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The issue of residence is a very delicate yet important question remaining to be decided. The Statute itself does not address the issue which will be the subject of local legislation. The length of the period of time which will be required spent on island is currently and will continue to be much discussed. One can only question the wisdom of having a single test, related to the “Physical residence” of an individual over a 12-month period. Perhaps, a fairer and more appropriate method of determining residency will also require a second “actual residence” test as is the case under current regulations in other countries. The often-raised example of the retired couple owning a home in St. Barths, essentially using the island as a base, and traveling around the world 8 months of the year is not a far cry from the reality of some island residents. Where does such a person reside? Does he reside anywhere? Clearly, he must.

Although a potential 8 month requirement for residency has been put forward, it would appear that the same could only work if coupled with another test such as actual residence. In the event an American would spend 7 months in St. Barths and another 5 in the United States, he would technically be a resident neither of St. Barthelemy under an 8-month rule, nor of the United States, where a Six-month test is generally applied, depending on the individual State in question. Such a person would theoretically risk failing to qualify for residency in either country.

At this time, it is anticipated that the final Statute empowering the collectivity will be approved, voted and in effect by the end of 2005.

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  Does the Statute Protect Me?
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Although the Statute provides for application and collection of duties and taxes- the tax structure of the Collectivity will replace the national rules currently applicable relating to the same.

The purpose and clear intent of the Statute is to protect the status quo for the island’s residents. It is not intended, nor will it, shelter assets and property belonging to non-residents and the island has made clear its determination not to become a fiscal paradise, not to encourage the sheltering of assets or the existence of false residencies and in fact to actively prevent the same.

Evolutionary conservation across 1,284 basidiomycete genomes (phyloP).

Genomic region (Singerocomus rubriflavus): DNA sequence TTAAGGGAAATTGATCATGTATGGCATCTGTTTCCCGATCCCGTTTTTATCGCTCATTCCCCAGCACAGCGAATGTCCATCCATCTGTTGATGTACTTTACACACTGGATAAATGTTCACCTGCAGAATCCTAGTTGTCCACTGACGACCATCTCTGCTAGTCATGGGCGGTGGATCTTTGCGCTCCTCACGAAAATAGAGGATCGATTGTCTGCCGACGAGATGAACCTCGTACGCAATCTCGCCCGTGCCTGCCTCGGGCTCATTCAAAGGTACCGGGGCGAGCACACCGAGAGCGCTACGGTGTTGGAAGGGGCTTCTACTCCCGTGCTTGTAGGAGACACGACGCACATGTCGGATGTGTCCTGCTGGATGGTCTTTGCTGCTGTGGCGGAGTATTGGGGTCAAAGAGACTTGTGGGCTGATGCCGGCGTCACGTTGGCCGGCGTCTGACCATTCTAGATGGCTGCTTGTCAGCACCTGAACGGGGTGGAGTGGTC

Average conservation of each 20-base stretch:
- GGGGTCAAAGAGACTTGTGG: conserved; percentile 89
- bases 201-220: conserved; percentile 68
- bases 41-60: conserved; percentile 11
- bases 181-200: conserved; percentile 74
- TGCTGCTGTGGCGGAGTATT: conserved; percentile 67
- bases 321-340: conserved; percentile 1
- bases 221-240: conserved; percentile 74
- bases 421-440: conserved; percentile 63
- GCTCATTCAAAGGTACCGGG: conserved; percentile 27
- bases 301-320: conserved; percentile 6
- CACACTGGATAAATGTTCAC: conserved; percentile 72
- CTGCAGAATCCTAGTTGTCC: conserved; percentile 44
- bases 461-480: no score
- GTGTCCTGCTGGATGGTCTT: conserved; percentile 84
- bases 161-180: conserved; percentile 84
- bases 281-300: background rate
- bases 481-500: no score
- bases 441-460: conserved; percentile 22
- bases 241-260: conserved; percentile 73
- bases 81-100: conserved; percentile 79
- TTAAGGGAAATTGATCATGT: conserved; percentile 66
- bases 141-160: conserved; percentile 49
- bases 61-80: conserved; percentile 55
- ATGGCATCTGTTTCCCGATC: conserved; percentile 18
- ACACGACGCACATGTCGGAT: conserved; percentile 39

The issue of ownership of real property and the nature and effect of the new laws on non-resident Americans is often the subject of many questions. Although I often hear the same, there is no legal requirement at this time, nor will there be in the future, obligating a non-resident to share ownership with a French resident. Americans may buy and hold property in their own names, or directly through a corporation or other entity already formed or to be formed. At this time, the taxes normally applicable in France may legally be requested, and in fact are due, by all persons holding property in France, either directly, or indirectly.

Although the ownership of property on the island of Saint Barthelemy makes the same subject to the rules, tax treaties and taxation by the French Tax administration, the same has not always been rigorously applied in Saint Barthelemy. What will the future hold? It is reasonable to assume that the Collectivity’s elected officials and the French government are aware of the fact that the ownership and investment by Americans on the island of Saint Barthelemy has been in large part contributable to the island’s economic success. There is no reason to believe that the legislation to be enacted on a local level will do anything to discriminate against American investment or otherwise discourage the continued purchase of property by Americans who wish to vacation, spend time or even retire in Saint Barthelemy.

It will be impossible for the Collectivity, given its size and resources, to legislate the entirety of the local regulation relating to taxes and duties and the plethora of the rules relating to the powers to be granted it, all at once. The drafting revision, modification and enactment of legislation, and time relating to each will probably result the enactment of local legislation relating to residents as a first and primary step. Quite some time will be needed for a complete finished product. Each local regulation or law will require parallel enforcement powers and administrative support. It is also reasonable to assume Guadeloupe or France will administer the issues relating to non-residents, pending the putting into place of the administrative and legislative tools necessary within the collectivity itself.

The much-anticipated Statute governing the regulatory and legislative powers of the local collectivity is expected to see the day by the end of h calendar year 2005, there will be no radical change on the surface. It is my firm opinion that the real estate market will continue to be very positive, that the social and economic fabric of the island will continue much as it has in the past and that any attempts at creating in St. Barthelemy the fiscal shelters created elsewhere will be met with tremendous opposition and decisive action.